Veresen Jumps as Capacity Deal Gives Lifeline to LNG Project

  • Shares advance as much as 15%, most since October 2008
  • Analysts expect company to resubmit project application

Veresen Inc. jumped the most since 2008 after the Canadian pipeline and power plant operator secured a long-term sales contract for its proposed LNG export terminal in Oregon that was rejected by U.S. regulators earlier this month.

The Calgary-based company rose 8 percent to C$9.34 at 12:08 p.m. in Toronto, after earlier gaining as much as 15 percent.

The deal announced Tuesday with Japan’s Jera Co., a joint venture of Tokyo Electric Power Co. and Chubu Electric Power Co., is for the purchase of at least 1.5 million tons a year of natural gas liquefaction capacity at the planned Jordan Cove facility for an initial term of 20 years. Veresen is negotiating with other parties for the plant’s remaining capacity, according to a statement.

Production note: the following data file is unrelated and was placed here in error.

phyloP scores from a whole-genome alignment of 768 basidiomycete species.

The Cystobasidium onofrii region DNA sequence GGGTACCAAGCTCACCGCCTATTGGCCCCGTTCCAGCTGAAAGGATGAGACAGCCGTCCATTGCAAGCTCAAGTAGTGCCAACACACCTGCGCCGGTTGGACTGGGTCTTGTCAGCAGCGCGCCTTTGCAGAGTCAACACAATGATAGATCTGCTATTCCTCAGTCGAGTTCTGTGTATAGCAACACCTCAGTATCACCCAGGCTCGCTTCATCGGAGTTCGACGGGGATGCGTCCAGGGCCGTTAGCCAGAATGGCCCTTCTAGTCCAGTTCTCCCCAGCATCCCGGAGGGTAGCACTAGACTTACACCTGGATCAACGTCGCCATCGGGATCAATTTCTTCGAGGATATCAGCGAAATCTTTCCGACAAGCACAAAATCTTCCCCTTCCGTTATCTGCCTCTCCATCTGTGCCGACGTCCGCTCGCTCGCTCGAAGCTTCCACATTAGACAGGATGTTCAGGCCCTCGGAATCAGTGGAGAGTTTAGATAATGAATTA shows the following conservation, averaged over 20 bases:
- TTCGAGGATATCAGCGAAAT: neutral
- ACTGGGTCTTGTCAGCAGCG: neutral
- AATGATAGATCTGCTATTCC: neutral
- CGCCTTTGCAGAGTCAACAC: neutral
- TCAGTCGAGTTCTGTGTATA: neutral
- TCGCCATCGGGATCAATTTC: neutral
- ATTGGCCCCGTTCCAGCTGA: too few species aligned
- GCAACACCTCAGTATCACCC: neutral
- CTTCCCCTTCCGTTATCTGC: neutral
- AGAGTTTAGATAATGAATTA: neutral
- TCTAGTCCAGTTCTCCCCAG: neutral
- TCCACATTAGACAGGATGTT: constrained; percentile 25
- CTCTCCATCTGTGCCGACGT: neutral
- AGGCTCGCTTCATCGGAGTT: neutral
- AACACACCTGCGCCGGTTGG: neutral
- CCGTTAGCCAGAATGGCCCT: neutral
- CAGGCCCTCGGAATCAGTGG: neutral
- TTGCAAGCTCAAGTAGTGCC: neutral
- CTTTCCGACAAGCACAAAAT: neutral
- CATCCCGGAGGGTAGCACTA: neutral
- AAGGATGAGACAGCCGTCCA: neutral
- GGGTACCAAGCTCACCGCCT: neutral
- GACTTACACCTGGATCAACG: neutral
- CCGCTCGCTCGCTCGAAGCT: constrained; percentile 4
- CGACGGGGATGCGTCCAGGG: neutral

Veresen slid the most in more than four years after the Federal Energy Regulatory Commission rejected the $5.3 billion project earlier in March. That decision came as LNG export projects were already facing headwinds from an emerging global supply glut that’s depressing prices amid slowing demand from consuming nations in Asia.

“We expect the company to file for a re-hearing with FERC now that commercial support has been demonstrated," Robert Catellier, an analyst at CIBC World Markets Inc., said in a note to clients Tuesday. “We continue to see significant permitting risk and uncertainty around project timing.”

The company expects to file for a re-hearing by the April 11 deadline, Dorreen Miller, a spokeswoman for Veresen, said by telephone.

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